As an aside, in 2011 a study by Dr. Richard Arum looking at the effects of higher education on critical thinking skills was published. What he found was that while not all the academic majors encouraged critical thinking skills, the two main majors that did were the natural sciences (not surprising), but also the humanities, with its emphasis on large amounts of reading and writing fact-based and coherent arguments.

Reading is useful for entertainment, but also for serious subjects and analysis. Television (and video) by contrast is a very different form of communication:

“To say it still another way: Entertainment is the supra-ideology of all discourse on television. No matter what is depicted or from what point of view, the overarching presumption is that it is there for our amusement and pleasure.” 4

Postman isn’t the first person to criticize television news. Countless books have been written about the many deficiencies of “the media”, focused mainly on TV news as that is where most Americans get their news.

Where Postman differs is his argument that television is intrinsically an entertainment medium. Scientists don’t publish their papers via video, and attempts to broadcast court cases have only damaged the justice system. Despite encroachments, formal education is still not done by video. Similarly, news is degraded by putting it on TV. To justify the enormous costs involved, television news must be made as entertaining as possible while keeping at least an aura of gravitas. TV newscasters often have high ideals for educating the public, but must bow down to ratings and the public’s appetite for being entertained. Ninety-nine percent of television is entertainment no matter how serious the subject matter.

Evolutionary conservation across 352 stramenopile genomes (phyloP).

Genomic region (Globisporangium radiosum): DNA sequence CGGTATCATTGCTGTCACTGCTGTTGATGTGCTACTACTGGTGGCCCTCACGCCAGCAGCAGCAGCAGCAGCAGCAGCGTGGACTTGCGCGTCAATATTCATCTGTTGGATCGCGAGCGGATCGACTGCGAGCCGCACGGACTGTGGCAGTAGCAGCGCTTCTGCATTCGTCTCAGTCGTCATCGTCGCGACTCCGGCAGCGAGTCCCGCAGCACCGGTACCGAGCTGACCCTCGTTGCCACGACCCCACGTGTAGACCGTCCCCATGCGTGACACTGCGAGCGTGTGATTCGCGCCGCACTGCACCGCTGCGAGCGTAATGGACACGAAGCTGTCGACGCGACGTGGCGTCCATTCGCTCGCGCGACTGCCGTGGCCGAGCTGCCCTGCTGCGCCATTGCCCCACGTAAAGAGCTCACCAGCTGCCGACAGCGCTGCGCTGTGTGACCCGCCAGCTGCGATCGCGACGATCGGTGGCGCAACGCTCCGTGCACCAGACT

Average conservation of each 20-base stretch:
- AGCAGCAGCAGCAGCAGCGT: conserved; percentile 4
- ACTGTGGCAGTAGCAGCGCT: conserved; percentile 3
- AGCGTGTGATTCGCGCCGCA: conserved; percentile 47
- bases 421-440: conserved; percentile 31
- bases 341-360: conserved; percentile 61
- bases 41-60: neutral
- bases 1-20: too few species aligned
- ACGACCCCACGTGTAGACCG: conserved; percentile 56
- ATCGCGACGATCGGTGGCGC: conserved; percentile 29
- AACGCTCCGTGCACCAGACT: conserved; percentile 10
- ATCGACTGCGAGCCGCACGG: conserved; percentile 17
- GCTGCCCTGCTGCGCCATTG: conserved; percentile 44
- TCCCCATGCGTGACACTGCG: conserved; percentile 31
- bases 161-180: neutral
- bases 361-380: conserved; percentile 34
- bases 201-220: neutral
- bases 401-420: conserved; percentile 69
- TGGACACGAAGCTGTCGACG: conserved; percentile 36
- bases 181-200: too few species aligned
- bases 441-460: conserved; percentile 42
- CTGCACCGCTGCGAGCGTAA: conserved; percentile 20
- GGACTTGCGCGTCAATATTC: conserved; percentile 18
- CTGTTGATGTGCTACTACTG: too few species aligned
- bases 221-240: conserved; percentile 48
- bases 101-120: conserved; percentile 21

An excellent example from this book are the famous (at the time) Lincoln-Douglas debates where one candidate would take three hours to make a statement, and his opponent took three hours to respond, plus a rebuttal of at least another hour. People in the 1800s were not perfect, but they definitely had a very robust attention span!

Speeches of a few hours were common, and in the case of printed speeches it is clear that they were written for a very literate and well-informed audience. These debates were oral in nature, yet the content of their presentations was very literary. Although relatively few people saw these debates in person, the debate transcripts were printed and read across the country. By contrast, in the TV broadcast political debates of today the candidates take just a few minutes to make a statement, and their opponent a few more in response. How the candidates dress, their demeanor, do they get in any good “zingers” have become significantly more important than 200 years ago.